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We didn’t call cops say Shorten’s team as dole protesters moved on


The union claimed on Twitter that Mr Shorten’s office had called the police but a federal Labor spokesperson denied that.

“The AFP notified the office and the local Moonee Ponds police that they were aware of a planned protest,” the spokesperson said.

“As normal protocol, police attended because they were unsure of how large the protest would be.

“Centre management subsequently notified the police about the protesters as they were handing out leaflets in the centre – this had nothing to do with us.”

The union has been campaigning for an immediate rise to the dole, saying its members cannot afford to wait for Labor to conduct a review of Newstart if the opposition wins office on Saturday.

The AUWU has been holding peaceful protests and handing out material outside Liberal MPs’ offices, but in recent days has taken to handing out material outside Labor MPs’ offices.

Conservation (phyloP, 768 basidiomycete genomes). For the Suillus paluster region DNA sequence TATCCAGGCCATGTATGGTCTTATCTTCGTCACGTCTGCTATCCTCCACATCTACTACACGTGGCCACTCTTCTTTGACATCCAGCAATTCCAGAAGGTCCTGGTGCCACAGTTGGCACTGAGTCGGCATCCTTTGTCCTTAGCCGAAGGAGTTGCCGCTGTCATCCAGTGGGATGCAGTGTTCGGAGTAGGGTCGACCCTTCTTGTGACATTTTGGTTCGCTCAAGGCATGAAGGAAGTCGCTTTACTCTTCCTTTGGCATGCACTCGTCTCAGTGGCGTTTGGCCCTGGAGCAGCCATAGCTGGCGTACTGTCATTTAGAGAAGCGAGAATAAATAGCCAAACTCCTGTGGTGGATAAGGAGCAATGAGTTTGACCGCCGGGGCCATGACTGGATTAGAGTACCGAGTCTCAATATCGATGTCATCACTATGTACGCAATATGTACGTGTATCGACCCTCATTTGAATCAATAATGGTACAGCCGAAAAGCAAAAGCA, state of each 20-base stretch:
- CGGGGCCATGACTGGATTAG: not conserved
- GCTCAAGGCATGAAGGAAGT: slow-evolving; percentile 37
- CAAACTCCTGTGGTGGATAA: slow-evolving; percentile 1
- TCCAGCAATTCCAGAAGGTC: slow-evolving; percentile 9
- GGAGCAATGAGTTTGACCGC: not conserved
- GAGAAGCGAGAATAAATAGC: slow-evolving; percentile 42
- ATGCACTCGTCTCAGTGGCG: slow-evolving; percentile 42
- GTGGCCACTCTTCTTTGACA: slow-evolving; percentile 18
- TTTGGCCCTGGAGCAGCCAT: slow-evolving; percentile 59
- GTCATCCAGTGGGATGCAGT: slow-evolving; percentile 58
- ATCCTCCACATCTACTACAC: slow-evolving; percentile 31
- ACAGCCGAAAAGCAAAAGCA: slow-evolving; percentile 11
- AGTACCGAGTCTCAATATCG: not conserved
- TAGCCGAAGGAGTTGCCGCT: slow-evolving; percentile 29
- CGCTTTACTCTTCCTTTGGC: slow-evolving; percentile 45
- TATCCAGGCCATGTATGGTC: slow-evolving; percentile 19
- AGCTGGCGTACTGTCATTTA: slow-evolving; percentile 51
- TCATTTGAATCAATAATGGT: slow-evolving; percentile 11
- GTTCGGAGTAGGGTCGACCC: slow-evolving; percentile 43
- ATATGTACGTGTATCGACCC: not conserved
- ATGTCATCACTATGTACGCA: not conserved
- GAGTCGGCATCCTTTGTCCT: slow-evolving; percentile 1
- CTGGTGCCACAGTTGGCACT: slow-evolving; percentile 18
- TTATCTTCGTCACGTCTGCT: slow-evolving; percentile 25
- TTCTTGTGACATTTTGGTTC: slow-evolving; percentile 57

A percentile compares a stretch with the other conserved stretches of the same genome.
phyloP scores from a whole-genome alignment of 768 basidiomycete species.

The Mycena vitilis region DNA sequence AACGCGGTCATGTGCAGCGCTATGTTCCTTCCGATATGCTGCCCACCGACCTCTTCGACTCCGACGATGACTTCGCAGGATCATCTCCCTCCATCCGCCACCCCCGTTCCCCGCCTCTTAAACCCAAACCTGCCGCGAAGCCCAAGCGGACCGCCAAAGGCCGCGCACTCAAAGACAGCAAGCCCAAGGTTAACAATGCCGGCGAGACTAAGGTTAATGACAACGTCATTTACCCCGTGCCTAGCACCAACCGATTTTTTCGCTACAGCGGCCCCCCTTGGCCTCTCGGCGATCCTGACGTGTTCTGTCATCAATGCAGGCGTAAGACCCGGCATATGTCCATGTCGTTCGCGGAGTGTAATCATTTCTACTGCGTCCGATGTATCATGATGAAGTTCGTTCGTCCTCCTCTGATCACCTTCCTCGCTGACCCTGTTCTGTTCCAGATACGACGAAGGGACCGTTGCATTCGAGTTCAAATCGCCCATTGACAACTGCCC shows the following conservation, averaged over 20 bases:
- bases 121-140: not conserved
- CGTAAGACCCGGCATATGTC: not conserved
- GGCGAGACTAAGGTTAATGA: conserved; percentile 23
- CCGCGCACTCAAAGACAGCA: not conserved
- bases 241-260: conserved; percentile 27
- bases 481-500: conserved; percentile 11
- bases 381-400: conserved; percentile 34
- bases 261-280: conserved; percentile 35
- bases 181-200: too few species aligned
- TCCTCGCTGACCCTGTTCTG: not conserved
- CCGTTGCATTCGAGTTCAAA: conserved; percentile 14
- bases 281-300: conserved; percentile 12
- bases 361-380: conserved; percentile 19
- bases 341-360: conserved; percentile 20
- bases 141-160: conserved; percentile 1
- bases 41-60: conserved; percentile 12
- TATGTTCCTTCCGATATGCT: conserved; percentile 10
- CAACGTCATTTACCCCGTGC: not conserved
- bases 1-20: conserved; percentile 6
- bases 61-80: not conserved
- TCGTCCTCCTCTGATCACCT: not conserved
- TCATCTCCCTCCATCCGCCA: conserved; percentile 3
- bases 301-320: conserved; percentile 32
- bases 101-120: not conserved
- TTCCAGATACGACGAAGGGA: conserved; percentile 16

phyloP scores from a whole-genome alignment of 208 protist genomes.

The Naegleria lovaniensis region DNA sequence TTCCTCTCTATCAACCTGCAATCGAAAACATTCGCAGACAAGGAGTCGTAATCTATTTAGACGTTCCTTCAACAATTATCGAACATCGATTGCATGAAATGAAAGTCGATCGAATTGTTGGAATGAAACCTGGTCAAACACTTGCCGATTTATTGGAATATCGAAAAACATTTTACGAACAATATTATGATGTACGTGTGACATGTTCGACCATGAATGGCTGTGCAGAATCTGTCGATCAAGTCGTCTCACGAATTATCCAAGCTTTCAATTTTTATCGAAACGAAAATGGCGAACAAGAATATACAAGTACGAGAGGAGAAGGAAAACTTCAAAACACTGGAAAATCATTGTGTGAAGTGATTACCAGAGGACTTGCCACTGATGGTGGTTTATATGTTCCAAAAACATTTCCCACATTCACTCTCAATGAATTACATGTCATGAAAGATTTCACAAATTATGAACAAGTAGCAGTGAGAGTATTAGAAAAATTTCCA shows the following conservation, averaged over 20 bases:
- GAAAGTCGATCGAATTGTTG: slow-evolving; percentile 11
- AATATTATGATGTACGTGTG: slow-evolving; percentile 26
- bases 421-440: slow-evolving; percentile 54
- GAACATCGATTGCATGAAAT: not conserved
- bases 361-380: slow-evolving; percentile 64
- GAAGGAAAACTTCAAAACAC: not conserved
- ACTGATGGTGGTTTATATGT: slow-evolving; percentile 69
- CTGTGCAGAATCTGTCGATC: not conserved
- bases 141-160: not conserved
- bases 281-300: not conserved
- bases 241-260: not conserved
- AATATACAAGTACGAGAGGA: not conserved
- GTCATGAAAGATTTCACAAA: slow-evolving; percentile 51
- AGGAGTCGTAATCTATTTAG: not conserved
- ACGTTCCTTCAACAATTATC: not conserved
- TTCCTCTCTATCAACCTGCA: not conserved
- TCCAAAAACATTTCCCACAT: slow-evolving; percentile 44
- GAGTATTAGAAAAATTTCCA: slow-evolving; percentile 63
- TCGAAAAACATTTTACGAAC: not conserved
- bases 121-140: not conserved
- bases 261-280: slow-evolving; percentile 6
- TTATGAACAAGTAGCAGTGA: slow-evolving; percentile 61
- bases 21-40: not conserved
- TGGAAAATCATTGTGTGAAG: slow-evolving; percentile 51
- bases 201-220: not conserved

Mr Shorten has promised to hold a review into the dole, which business leaders, Labor frontbenchers and even former Liberal prime minister John Howard have argued is unsustainably low.

But amid widespread expectations Labor would lift the rate of the dole if it wins office, Mr Shorten was forced to defend the lack of detail in Labor’s budget costings.

On Sunday, he said Labor could not provide budget details on a revised Newstart rate until a widespread review into the dole and associated benefits was complete.

“We’re going to talk to the experts,” Mr Shorten told the ABC.

“We’re not going to pour shame, we’re not going to say that people on $265 a week should just be ignored because they don’t have the same political voice that the property industry has or that other vested interests have.”

Ms Thomas, who said she had been forced to go without medication for depression and menopause for as long as a month because she could not afford them, told The Age she had written to Mr Shorten repeatedly without response.

“It needs to be told how much we are hurting, and how much needs to be done,” she said.

Bianca Hall is a senior reporter for The Age. She has previously worked in the Canberra bureau as immigration correspondent, Sunday political correspondent and deputy editor.

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